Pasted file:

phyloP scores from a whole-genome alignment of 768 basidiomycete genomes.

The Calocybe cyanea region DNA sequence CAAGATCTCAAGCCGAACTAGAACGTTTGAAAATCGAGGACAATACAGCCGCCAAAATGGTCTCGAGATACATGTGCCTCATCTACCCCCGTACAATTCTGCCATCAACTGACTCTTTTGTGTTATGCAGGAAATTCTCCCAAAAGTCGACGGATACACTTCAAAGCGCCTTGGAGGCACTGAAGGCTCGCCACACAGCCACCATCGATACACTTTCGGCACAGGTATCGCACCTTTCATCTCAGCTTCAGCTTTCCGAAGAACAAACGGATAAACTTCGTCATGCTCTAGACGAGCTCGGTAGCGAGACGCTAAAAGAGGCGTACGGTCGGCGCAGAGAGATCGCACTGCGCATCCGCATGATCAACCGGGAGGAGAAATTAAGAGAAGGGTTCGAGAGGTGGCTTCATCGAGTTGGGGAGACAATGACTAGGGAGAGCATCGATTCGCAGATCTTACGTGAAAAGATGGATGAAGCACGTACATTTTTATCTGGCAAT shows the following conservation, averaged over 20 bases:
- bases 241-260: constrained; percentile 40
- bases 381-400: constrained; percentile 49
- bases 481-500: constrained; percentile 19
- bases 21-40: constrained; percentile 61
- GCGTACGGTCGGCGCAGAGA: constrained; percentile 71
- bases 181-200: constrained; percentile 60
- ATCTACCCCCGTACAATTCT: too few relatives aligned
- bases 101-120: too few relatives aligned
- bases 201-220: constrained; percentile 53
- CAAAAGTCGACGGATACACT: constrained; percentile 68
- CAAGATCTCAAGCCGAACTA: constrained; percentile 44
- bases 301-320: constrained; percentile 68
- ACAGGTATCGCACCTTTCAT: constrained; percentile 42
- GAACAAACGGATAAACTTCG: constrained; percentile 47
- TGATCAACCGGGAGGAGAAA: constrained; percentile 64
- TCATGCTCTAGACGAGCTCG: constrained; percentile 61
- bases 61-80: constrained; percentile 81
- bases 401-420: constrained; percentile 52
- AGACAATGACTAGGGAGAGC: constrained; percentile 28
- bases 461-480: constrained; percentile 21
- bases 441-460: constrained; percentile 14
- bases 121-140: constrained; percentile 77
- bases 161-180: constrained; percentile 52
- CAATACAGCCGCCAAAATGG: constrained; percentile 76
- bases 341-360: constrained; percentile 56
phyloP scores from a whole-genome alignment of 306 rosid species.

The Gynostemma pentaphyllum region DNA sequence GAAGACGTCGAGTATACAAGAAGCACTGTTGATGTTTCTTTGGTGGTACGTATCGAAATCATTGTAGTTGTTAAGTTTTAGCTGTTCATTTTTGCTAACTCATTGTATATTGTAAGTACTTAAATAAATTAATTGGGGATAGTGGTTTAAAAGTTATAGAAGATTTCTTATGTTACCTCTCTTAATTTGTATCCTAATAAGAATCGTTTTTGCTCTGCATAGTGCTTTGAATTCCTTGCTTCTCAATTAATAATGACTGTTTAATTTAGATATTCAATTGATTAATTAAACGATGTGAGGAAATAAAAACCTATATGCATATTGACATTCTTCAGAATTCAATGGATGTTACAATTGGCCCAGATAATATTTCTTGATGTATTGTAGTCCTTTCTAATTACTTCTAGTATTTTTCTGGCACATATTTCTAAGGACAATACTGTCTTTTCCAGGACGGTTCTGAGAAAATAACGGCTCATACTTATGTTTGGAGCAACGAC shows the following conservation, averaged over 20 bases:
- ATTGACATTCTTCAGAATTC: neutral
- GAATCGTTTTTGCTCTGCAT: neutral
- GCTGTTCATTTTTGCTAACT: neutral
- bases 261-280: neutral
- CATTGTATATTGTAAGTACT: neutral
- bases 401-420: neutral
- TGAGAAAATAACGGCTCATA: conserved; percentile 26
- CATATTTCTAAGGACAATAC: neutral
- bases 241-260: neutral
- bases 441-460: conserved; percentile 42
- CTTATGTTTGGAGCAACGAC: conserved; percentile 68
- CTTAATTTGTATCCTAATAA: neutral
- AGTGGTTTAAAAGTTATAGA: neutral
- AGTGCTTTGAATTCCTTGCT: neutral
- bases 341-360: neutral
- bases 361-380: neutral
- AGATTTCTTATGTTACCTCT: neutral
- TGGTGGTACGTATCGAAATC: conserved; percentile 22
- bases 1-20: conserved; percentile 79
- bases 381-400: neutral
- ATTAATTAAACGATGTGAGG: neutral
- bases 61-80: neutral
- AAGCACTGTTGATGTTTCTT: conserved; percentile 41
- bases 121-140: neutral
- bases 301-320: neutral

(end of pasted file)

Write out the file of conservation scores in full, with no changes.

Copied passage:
phyloP scores from a whole-genome alignment of 768 basidiomycete genomes.

The Calocybe cyanea region DNA sequence CAAGATCTCAAGCCGAACTAGAACGTTTGAAAATCGAGGACAATACAGCCGCCAAAATGGTCTCGAGATACATGTGCCTCATCTACCCCCGTACAATTCTGCCATCAACTGACTCTTTTGTGTTATGCAGGAAATTCTCCCAAAAGTCGACGGATACACTTCAAAGCGCCTTGGAGGCACTGAAGGCTCGCCACACAGCCACCATCGATACACTTTCGGCACAGGTATCGCACCTTTCATCTCAGCTTCAGCTTTCCGAAGAACAAACGGATAAACTTCGTCATGCTCTAGACGAGCTCGGTAGCGAGACGCTAAAAGAGGCGTACGGTCGGCGCAGAGAGATCGCACTGCGCATCCGCATGATCAACCGGGAGGAGAAATTAAGAGAAGGGTTCGAGAGGTGGCTTCATCGAGTTGGGGAGACAATGACTAGGGAGAGCATCGATTCGCAGATCTTACGTGAAAAGATGGATGAAGCACGTACATTTTTATCTGGCAAT shows the following conservation, averaged over 20 bases:
- bases 241-260: constrained; percentile 40
- bases 381-400: constrained; percentile 49
- bases 481-500: constrained; percentile 19
- bases 21-40: constrained; percentile 61
- GCGTACGGTCGGCGCAGAGA: constrained; percentile 71
- bases 181-200: constrained; percentile 60
- ATCTACCCCCGTACAATTCT: too few relatives aligned
- bases 101-120: too few relatives aligned
- bases 201-220: constrained; percentile 53
- CAAAAGTCGACGGATACACT: constrained; percentile 68
- CAAGATCTCAAGCCGAACTA: constrained; percentile 44
- bases 301-320: constrained; percentile 68
- ACAGGTATCGCACCTTTCAT: constrained; percentile 42
- GAACAAACGGATAAACTTCG: constrained; percentile 47
- TGATCAACCGGGAGGAGAAA: constrained; percentile 64
- TCATGCTCTAGACGAGCTCG: constrained; percentile 61
- bases 61-80: constrained; percentile 81
- bases 401-420: constrained; percentile 52
- AGACAATGACTAGGGAGAGC: constrained; percentile 28
- bases 461-480: constrained; percentile 21
- bases 441-460: constrained; percentile 14
- bases 121-140: constrained; percentile 77
- bases 161-180: constrained; percentile 52
- CAATACAGCCGCCAAAATGG: constrained; percentile 76
- bases 341-360: constrained; percentile 56
phyloP scores from a whole-genome alignment of 306 rosid species.

The Gynostemma pentaphyllum region DNA sequence GAAGACGTCGAGTATACAAGAAGCACTGTTGATGTTTCTTTGGTGGTACGTATCGAAATCATTGTAGTTGTTAAGTTTTAGCTGTTCATTTTTGCTAACTCATTGTATATTGTAAGTACTTAAATAAATTAATTGGGGATAGTGGTTTAAAAGTTATAGAAGATTTCTTATGTTACCTCTCTTAATTTGTATCCTAATAAGAATCGTTTTTGCTCTGCATAGTGCTTTGAATTCCTTGCTTCTCAATTAATAATGACTGTTTAATTTAGATATTCAATTGATTAATTAAACGATGTGAGGAAATAAAAACCTATATGCATATTGACATTCTTCAGAATTCAATGGATGTTACAATTGGCCCAGATAATATTTCTTGATGTATTGTAGTCCTTTCTAATTACTTCTAGTATTTTTCTGGCACATATTTCTAAGGACAATACTGTCTTTTCCAGGACGGTTCTGAGAAAATAACGGCTCATACTTATGTTTGGAGCAACGAC shows the following conservation, averaged over 20 bases:
- ATTGACATTCTTCAGAATTC: neutral
- GAATCGTTTTTGCTCTGCAT: neutral
- GCTGTTCATTTTTGCTAACT: neutral
- bases 261-280: neutral
- CATTGTATATTGTAAGTACT: neutral
- bases 401-420: neutral
- TGAGAAAATAACGGCTCATA: conserved; percentile 26
- CATATTTCTAAGGACAATAC: neutral
- bases 241-260: neutral
- bases 441-460: conserved; percentile 42
- CTTATGTTTGGAGCAACGAC: conserved; percentile 68
- CTTAATTTGTATCCTAATAA: neutral
- AGTGGTTTAAAAGTTATAGA: neutral
- AGTGCTTTGAATTCCTTGCT: neutral
- bases 341-360: neutral
- bases 361-380: neutral
- AGATTTCTTATGTTACCTCT: neutral
- TGGTGGTACGTATCGAAATC: conserved; percentile 22
- bases 1-20: conserved; percentile 79
- bases 381-400: neutral
- ATTAATTAAACGATGTGAGG: neutral
- bases 61-80: neutral
- AAGCACTGTTGATGTTTCTT: conserved; percentile 41
- bases 121-140: neutral
- bases 301-320: neutral